The second half started out as well as it could. I hit the road again at about 1:00 pm, and it was as warm as it was going to get for the day. This good feeling lasted about 20 miles. After that I started to get very cold very fast. On top of being cold, I was becoming physically exhausted because I hadn't been riding much for the past month. By this point my cruising speed had slowed to barely 14 mph. And that was pushing it. But I was at about 70 miles, so I just told myself "only 3 more 10 mile segments." Wouldn't have normally been difficult to finish, but by this point it took all I had just to stay on the bike.

At about mile 77 I decided I was going to stop at a 7-11 to get some hot dogs and Gatorade. Once I left the bike path, I noticed my back tire was a little wider than normal. I stop and notice it's completely flat. I had the stuff to change the tube, but by this point I was too demoralized and cold to have the will-power to change the tube. In a lot of ways, I was glad I flatted, because all I could think about was giving up. I'm not sure how I would have handled 23 more miles of fighting the urge to give up. I walked to the 7-11 where I waited for my wife to pick me up as I ate two hot dogs.

Total miles: 77.49
Riding time: 5:30
Elapsed time: 8:20

I later found out from Colorado State's weather station that the temperature at 8:30 am was 7 degrees, and the high for the day was 15. It snowed lightly a couple of times and the wind was blowing fairly hard for parts of the ride. This was probably the most difficult physical feat I have attempted, just because of the added difficulty of the cold. I learned that maybe, just maybe, I should try to pick a day with more favorable weather instead of settling for looking tough. As it stands, that was my second longest ride, but that small victory feels hollow.

I was planning on making my second attempt for my January century yesterday, but I was not able to. Instead I had to settle for 41 miles before and after my engagement. There are only two more days in January that I do not work - the 24th and 31st. The weather will be beautiful on the 24th, so I have high hopes that it will work out.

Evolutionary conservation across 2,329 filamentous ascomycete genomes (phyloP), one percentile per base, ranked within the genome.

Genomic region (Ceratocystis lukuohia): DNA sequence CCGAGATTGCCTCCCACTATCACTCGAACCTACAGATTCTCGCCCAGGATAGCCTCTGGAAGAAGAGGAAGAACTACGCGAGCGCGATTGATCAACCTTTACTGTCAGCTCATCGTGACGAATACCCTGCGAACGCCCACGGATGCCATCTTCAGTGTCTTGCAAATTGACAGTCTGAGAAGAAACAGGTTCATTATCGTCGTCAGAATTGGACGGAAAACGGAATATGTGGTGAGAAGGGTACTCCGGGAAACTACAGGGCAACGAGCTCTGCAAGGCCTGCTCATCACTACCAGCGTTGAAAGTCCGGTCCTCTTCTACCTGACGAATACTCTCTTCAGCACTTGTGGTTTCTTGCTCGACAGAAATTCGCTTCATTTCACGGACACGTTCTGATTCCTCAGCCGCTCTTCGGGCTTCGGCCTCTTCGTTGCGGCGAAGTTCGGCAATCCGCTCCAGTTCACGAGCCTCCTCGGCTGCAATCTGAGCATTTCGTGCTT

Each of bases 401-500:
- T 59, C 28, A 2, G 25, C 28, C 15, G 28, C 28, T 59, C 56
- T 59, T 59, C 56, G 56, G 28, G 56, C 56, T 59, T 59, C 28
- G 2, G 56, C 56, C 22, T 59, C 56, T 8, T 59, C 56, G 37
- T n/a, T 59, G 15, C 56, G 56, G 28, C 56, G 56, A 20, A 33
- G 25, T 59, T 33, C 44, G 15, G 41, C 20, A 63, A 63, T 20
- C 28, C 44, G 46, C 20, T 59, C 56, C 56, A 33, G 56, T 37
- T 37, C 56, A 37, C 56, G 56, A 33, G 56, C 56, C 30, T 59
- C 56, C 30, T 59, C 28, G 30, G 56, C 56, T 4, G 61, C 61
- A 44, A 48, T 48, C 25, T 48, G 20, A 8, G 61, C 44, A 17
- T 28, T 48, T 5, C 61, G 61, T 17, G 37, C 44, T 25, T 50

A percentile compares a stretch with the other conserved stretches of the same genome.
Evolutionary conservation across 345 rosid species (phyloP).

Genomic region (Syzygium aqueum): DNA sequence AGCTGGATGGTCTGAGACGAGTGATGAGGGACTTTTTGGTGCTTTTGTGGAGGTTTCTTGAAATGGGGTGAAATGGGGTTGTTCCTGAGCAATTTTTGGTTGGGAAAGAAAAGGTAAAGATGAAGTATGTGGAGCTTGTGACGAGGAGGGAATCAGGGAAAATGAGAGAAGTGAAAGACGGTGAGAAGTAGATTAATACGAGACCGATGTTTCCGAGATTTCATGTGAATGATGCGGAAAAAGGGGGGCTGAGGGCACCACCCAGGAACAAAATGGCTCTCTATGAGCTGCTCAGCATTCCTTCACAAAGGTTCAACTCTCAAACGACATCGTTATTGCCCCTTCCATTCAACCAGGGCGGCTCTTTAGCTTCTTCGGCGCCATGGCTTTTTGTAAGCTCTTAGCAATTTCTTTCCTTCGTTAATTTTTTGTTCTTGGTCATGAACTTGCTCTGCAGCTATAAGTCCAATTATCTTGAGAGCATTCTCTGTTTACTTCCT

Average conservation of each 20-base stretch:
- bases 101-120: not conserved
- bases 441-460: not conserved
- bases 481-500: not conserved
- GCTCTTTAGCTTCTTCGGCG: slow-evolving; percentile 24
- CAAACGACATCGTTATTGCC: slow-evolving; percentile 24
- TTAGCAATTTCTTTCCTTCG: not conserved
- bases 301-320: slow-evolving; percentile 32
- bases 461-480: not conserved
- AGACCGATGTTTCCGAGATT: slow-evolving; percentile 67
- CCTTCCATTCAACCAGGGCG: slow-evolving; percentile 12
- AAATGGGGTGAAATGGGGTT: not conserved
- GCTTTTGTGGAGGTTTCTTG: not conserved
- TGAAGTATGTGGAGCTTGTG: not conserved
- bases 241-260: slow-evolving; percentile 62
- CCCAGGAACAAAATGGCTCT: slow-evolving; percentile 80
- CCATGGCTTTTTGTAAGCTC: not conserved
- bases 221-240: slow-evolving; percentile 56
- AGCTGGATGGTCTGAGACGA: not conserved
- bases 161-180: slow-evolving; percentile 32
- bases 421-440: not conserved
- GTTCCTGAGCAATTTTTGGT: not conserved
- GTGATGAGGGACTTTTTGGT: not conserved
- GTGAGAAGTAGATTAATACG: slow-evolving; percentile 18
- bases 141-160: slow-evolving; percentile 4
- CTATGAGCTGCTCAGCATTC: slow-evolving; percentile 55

Welcome to My Blog

The purpose of this blog is for me to discuss in great detail the esoteric things that I do. The focus of the blog will be on any adventure that I have with my bike, since that is my current obsession. I have been riding a bike since I was a kid, but only recently have I become more serious about it.

2011 was my first full year of bicycle commuting full-time. It was a very satisfying year of cycling, and I learned a lot. Very few of my total miles were non-commuting. Just south of 90% of my miles were what I call replacement miles - miles for which I rode my bike for a purpose: commuting to work, getting groceries, visiting a friend, etc. Looking at the spreadsheet, there was really only one long ride that I did for pleasure, not book-ending a day at work. This was a 63 mile ride sometime in June (okay, the 25th). I thought I was going to do a lot of long rides like that one, but that was it. I ended the year with 3,004 miles.

2012 was a much different year. Because of a recent move and job change, my commute went from 12.8 miles round trip to 1.29. Initially I set a mileage goal for the year of 2,500 miles. Based on the first two months (220 miles combined), this seemed pretty realistic. Then I did over 600 miles in each of the next two months. I didn't do 600 miles/month for the rest of the year, but did finish the year with 4,225 miles. The makeup of these miles were very different than 2011. Beginning in April,  I really increased my long distances frequency. From April to August, I averaged 34, 45, 64, 52, and 41 miles per ride in each month respectively. Only 11.5% of my total miles were replacement.

I ended up with 17 rides greater than 50 miles (after two ever previously), including three rides 70+ miles and one century. Additionally, 42 rides between 30 and 50 miles. I was very happy with these numbers. I had exceeded all my expectations for mileage and learned a lot along the way. But I want more for 2013.

Goals for 2013 are as follows.

  • 5,200 total miles. I really like the idea of 100 miles/week,.
  • Century-a-Month Challenge.
  • All-gravel trip to the Pawnee Buttes.
  • Ride to and get a card at every library within 50 miles.
  • At least one other multiple day, self-sustained tour.

I don't really see having a problem with getting 5,200 miles, based on what I did (and didn't do) last year. January, February, and December were weak last year (306 total miles). August was pretty weak at only 203 miles. Now that I think about it, the entire summer was just okay. Although I did a lot of long rides, I didn't ride with much frequency. Between June, July, and August, I totaled 17 rides. During the three prime months of the year I only rode 887 miles, when I could have easily done double that. Because I left so much on the table during so much of the year, I should be able to hit 5,200 pretty easily. The other goals we will see about. But no matter what happens, this will again be a landmark year of cycling for me.